The closure 20 includes a relatively thin, annular flange 28 extending outwardly from the main body portion 22 of the closure 20 and substantially parallel to a longitudinal central axis of the cylindrical body 10. The annular flange 28 is spaced close to an outermost portion 18 of the initially open end 12 of the cylindrical body 10, for reasons which will be hereinafter described more fully. The axial position of the closure 20 relative to the open end 12 of the cylindrical body 10, and thus the axial position of the annular flange 28 relative to the outermost portion 18 of the open end 12, is preferably accurately fixed by the shoulder 16 of the cylindrical body 10, which limits the distance the closure 20 can be inserted into the cylindrical body 10.

The main body portion 22 of the closure 20 is also provided with an annular groove 30. After the closure 20 is in the position shown in FIG. 1 relative to the cylindrical body 10, a rolling tool R preferably engages the exterior of the open end 12 of the cylindrical body 10, at a location in alignment with the annular groove 30, to roll a portion 12a of the open end 12 into the annular groove 30 as illustrated in FIG. 2. The engagement between the rolled portion 12a of the open end 12 of the cylindrical body and the annular groove 30 of the closure 20 serves to lock the closure 20 and the cylindrical body 10 to one another and prevent ejection of the closure 20 from the cylindrical body 10 as a result of positive pressure within the cylindrical body 10, which is common within a receiver for an automotive air conditioning system, the intended application for the combined cylindrical body 10 and closure 20 at the conclusion of the manufacturing operations to be performed thereon. However, it is possible to use any known technique, besides rolling, for forcing the portion 12a into the annular groove 30.

At the conclusion of the processing step illustrated in FIG. 2, the cylindrical body 10 and closure 20, now mechanically locked together but not sealed, are axially aligned with a spinning tool S, which is caused to spin at a relatively high rotational velocity about its central axis and is axially translated toward the cylindrical body 10 and closure 20, while the cylindrical body 10 is held in a fixed position, for example, in a conventional chuck, not shown. The axial advance of the spinning tool S gradually traps the outermost portion 18 of the open end 12 of the cylindrical body 10 and the annular flange 28 of the closure 20 in a generally V-shaped groove G of the spinning tool S to urge the outermost portion 18 and the annular flange 28 toward one another. The high rotational speed spinning of the spinning tool S relative to the fixed cylindrical body 10 generates heat sufficient to weld the outermost portion 18 and the annular flange 28 to one another in a continuous piece, which will be completely leak-free as opposed to a seam formed by brazing, a conventional process for joining aluminum components to one another, or by any other welding process.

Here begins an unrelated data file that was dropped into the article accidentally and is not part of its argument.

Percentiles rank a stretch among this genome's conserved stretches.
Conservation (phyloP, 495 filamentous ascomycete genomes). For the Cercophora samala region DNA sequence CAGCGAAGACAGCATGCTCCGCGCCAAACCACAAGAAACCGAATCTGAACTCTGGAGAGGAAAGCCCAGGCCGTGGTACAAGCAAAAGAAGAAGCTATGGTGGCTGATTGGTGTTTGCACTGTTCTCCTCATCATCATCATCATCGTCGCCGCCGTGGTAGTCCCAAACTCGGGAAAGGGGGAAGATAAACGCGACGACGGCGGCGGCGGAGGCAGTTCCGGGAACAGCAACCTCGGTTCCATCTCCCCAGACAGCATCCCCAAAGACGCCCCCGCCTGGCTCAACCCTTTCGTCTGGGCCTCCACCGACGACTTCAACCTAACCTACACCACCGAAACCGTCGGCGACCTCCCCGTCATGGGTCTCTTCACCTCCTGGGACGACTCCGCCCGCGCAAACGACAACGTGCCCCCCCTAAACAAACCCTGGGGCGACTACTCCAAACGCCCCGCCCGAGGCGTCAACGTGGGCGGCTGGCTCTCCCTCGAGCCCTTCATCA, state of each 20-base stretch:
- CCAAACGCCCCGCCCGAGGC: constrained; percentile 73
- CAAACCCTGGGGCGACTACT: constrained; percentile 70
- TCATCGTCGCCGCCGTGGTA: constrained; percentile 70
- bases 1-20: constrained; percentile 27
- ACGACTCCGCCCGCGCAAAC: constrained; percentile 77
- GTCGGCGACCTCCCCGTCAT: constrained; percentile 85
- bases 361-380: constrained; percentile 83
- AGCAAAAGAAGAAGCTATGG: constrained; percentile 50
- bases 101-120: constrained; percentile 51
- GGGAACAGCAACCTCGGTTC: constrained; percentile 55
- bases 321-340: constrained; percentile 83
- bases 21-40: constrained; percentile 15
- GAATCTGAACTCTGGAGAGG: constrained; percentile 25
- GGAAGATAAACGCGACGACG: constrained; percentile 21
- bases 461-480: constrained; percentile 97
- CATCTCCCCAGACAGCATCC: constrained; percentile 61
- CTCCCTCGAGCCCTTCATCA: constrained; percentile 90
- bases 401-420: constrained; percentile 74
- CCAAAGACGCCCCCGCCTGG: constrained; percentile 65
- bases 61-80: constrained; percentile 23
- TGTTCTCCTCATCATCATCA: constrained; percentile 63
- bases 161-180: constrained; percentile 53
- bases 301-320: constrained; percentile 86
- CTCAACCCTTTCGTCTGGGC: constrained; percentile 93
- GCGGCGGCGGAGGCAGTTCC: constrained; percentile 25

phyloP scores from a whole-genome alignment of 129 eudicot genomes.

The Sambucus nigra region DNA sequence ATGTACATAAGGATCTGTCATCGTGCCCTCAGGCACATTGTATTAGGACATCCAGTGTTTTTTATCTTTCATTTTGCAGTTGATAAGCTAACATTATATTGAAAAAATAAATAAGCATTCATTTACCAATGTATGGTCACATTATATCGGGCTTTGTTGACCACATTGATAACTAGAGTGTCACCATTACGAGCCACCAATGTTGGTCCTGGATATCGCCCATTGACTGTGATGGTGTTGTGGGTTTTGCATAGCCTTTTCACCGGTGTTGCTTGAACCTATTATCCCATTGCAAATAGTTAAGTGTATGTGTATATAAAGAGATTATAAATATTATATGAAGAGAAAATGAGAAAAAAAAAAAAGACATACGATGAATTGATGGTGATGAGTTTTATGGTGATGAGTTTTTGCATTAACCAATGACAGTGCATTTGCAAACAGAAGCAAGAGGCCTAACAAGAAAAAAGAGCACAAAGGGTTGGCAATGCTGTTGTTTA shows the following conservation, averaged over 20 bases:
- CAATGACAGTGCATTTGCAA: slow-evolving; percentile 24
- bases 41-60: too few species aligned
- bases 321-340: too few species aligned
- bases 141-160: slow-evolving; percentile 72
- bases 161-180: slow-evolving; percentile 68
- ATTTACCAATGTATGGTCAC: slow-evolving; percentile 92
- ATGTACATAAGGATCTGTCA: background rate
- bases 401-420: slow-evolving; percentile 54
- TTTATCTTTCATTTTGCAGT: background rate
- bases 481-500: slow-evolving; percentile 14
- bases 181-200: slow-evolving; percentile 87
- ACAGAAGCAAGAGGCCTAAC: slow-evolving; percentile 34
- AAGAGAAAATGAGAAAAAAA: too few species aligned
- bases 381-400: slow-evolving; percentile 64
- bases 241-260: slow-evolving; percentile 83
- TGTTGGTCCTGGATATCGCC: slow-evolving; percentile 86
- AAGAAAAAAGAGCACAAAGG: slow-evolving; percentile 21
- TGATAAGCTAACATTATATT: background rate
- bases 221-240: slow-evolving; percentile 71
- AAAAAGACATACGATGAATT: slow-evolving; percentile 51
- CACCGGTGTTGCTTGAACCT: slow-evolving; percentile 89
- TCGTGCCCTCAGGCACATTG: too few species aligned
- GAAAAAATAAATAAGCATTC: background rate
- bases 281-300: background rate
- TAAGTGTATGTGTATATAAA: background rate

It should be appreciated that it is also possible to further roll form the outermost portion 18 to further conform with the annular flange 28 prior to the spinning operation.

The nonillustrated end of the cylindrical body 10 that is opposed to the open end 12 is preferably integral to the annular wall 14, or further the cylindrical body 10 may be formed in a unitary one-piece configuration by a deep drawing operation as is known in the art. For example, the aforesaid U.S. Pat. No. 5,191,775 discloses such a one-piece body, which is identified by reference numeral 11 therein. Alternatively the nonillustrated end of the cylindrical body 10 may also be closed by a separate closure, not shown, similar to the closure 20 that is affixed to the open end 12 of the cylindrical body 10, and affixed thereto in a similar manner, as heretofore described.

While not illustrated, it is to be understood that the closure 20 may be, and preferably is, provided with openings extending therethrough to permit necessary inlet and outlet tubes, not shown, to be affixed to the closure 20 for the purpose of permitting refrigerant fluid to flow into and out of the cylindrical body 10, as is also shown, for example, in the aforesaid U.S. Pat. No. 5,191,775.